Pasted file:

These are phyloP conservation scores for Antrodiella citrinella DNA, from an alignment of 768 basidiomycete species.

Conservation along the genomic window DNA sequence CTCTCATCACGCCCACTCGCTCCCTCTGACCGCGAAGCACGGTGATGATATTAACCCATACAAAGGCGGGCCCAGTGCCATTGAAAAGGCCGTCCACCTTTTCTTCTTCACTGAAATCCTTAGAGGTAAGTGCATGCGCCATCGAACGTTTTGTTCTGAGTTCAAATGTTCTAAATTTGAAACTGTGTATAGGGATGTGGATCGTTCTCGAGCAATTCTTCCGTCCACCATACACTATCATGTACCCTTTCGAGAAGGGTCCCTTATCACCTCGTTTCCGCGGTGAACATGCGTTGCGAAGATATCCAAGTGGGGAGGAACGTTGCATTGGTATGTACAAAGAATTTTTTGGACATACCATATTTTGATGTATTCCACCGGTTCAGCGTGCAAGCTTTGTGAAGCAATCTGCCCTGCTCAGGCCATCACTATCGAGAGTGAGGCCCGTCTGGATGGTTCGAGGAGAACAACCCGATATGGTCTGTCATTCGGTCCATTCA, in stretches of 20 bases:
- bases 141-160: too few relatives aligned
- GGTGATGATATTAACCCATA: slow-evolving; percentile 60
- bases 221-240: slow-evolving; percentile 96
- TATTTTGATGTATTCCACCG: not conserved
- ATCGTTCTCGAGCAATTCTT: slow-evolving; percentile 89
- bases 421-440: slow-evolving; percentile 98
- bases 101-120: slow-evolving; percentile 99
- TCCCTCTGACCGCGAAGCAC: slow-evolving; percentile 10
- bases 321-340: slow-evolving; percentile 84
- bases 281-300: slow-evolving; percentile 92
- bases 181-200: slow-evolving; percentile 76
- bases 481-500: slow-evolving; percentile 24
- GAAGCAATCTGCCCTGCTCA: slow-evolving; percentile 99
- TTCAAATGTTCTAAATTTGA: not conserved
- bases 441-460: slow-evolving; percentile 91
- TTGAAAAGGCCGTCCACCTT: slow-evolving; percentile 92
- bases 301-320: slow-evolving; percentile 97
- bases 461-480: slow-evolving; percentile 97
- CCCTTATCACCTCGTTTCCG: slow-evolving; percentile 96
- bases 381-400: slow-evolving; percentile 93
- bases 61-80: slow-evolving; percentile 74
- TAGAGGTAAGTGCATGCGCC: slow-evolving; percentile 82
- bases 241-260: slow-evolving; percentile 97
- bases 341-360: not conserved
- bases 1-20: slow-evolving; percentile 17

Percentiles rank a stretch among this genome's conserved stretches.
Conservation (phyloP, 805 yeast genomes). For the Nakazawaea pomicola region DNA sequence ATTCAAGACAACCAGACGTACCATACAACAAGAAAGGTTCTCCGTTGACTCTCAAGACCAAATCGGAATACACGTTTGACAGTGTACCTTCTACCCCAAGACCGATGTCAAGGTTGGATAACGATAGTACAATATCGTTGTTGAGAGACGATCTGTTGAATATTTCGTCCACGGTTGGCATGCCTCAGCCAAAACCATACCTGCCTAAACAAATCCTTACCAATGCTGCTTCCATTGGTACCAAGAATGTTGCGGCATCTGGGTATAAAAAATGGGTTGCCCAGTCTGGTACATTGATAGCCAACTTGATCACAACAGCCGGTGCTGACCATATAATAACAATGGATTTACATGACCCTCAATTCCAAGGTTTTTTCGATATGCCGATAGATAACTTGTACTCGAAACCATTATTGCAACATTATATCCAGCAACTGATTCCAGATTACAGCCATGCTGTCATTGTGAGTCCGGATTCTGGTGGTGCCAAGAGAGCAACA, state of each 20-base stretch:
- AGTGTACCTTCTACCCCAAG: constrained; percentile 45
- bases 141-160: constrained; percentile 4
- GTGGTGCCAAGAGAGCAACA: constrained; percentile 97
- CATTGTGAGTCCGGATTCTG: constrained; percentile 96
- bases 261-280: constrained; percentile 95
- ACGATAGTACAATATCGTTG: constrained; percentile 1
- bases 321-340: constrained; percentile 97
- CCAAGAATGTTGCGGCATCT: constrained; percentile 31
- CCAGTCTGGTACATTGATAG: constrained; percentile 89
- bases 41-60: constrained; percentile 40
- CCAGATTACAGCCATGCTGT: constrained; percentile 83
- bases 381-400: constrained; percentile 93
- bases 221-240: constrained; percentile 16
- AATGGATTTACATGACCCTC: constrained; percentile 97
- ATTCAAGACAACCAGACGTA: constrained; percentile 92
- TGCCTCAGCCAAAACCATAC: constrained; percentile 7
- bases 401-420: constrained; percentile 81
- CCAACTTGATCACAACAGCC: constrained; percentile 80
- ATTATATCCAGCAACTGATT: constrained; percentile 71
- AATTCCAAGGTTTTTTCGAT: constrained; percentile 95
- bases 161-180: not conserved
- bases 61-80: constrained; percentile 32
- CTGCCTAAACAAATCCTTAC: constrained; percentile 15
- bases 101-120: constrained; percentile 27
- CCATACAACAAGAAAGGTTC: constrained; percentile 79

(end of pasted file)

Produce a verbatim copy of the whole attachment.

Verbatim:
These are phyloP conservation scores for Antrodiella citrinella DNA, from an alignment of 768 basidiomycete species.

Conservation along the genomic window DNA sequence CTCTCATCACGCCCACTCGCTCCCTCTGACCGCGAAGCACGGTGATGATATTAACCCATACAAAGGCGGGCCCAGTGCCATTGAAAAGGCCGTCCACCTTTTCTTCTTCACTGAAATCCTTAGAGGTAAGTGCATGCGCCATCGAACGTTTTGTTCTGAGTTCAAATGTTCTAAATTTGAAACTGTGTATAGGGATGTGGATCGTTCTCGAGCAATTCTTCCGTCCACCATACACTATCATGTACCCTTTCGAGAAGGGTCCCTTATCACCTCGTTTCCGCGGTGAACATGCGTTGCGAAGATATCCAAGTGGGGAGGAACGTTGCATTGGTATGTACAAAGAATTTTTTGGACATACCATATTTTGATGTATTCCACCGGTTCAGCGTGCAAGCTTTGTGAAGCAATCTGCCCTGCTCAGGCCATCACTATCGAGAGTGAGGCCCGTCTGGATGGTTCGAGGAGAACAACCCGATATGGTCTGTCATTCGGTCCATTCA, in stretches of 20 bases:
- bases 141-160: too few relatives aligned
- GGTGATGATATTAACCCATA: slow-evolving; percentile 60
- bases 221-240: slow-evolving; percentile 96
- TATTTTGATGTATTCCACCG: not conserved
- ATCGTTCTCGAGCAATTCTT: slow-evolving; percentile 89
- bases 421-440: slow-evolving; percentile 98
- bases 101-120: slow-evolving; percentile 99
- TCCCTCTGACCGCGAAGCAC: slow-evolving; percentile 10
- bases 321-340: slow-evolving; percentile 84
- bases 281-300: slow-evolving; percentile 92
- bases 181-200: slow-evolving; percentile 76
- bases 481-500: slow-evolving; percentile 24
- GAAGCAATCTGCCCTGCTCA: slow-evolving; percentile 99
- TTCAAATGTTCTAAATTTGA: not conserved
- bases 441-460: slow-evolving; percentile 91
- TTGAAAAGGCCGTCCACCTT: slow-evolving; percentile 92
- bases 301-320: slow-evolving; percentile 97
- bases 461-480: slow-evolving; percentile 97
- CCCTTATCACCTCGTTTCCG: slow-evolving; percentile 96
- bases 381-400: slow-evolving; percentile 93
- bases 61-80: slow-evolving; percentile 74
- TAGAGGTAAGTGCATGCGCC: slow-evolving; percentile 82
- bases 241-260: slow-evolving; percentile 97
- bases 341-360: not conserved
- bases 1-20: slow-evolving; percentile 17

Percentiles rank a stretch among this genome's conserved stretches.
Conservation (phyloP, 805 yeast genomes). For the Nakazawaea pomicola region DNA sequence ATTCAAGACAACCAGACGTACCATACAACAAGAAAGGTTCTCCGTTGACTCTCAAGACCAAATCGGAATACACGTTTGACAGTGTACCTTCTACCCCAAGACCGATGTCAAGGTTGGATAACGATAGTACAATATCGTTGTTGAGAGACGATCTGTTGAATATTTCGTCCACGGTTGGCATGCCTCAGCCAAAACCATACCTGCCTAAACAAATCCTTACCAATGCTGCTTCCATTGGTACCAAGAATGTTGCGGCATCTGGGTATAAAAAATGGGTTGCCCAGTCTGGTACATTGATAGCCAACTTGATCACAACAGCCGGTGCTGACCATATAATAACAATGGATTTACATGACCCTCAATTCCAAGGTTTTTTCGATATGCCGATAGATAACTTGTACTCGAAACCATTATTGCAACATTATATCCAGCAACTGATTCCAGATTACAGCCATGCTGTCATTGTGAGTCCGGATTCTGGTGGTGCCAAGAGAGCAACA, state of each 20-base stretch:
- AGTGTACCTTCTACCCCAAG: constrained; percentile 45
- bases 141-160: constrained; percentile 4
- GTGGTGCCAAGAGAGCAACA: constrained; percentile 97
- CATTGTGAGTCCGGATTCTG: constrained; percentile 96
- bases 261-280: constrained; percentile 95
- ACGATAGTACAATATCGTTG: constrained; percentile 1
- bases 321-340: constrained; percentile 97
- CCAAGAATGTTGCGGCATCT: constrained; percentile 31
- CCAGTCTGGTACATTGATAG: constrained; percentile 89
- bases 41-60: constrained; percentile 40
- CCAGATTACAGCCATGCTGT: constrained; percentile 83
- bases 381-400: constrained; percentile 93
- bases 221-240: constrained; percentile 16
- AATGGATTTACATGACCCTC: constrained; percentile 97
- ATTCAAGACAACCAGACGTA: constrained; percentile 92
- TGCCTCAGCCAAAACCATAC: constrained; percentile 7
- bases 401-420: constrained; percentile 81
- CCAACTTGATCACAACAGCC: constrained; percentile 80
- ATTATATCCAGCAACTGATT: constrained; percentile 71
- AATTCCAAGGTTTTTTCGAT: constrained; percentile 95
- bases 161-180: not conserved
- bases 61-80: constrained; percentile 32
- CTGCCTAAACAAATCCTTAC: constrained; percentile 15
- bases 101-120: constrained; percentile 27
- CCATACAACAAGAAAGGTTC: constrained; percentile 79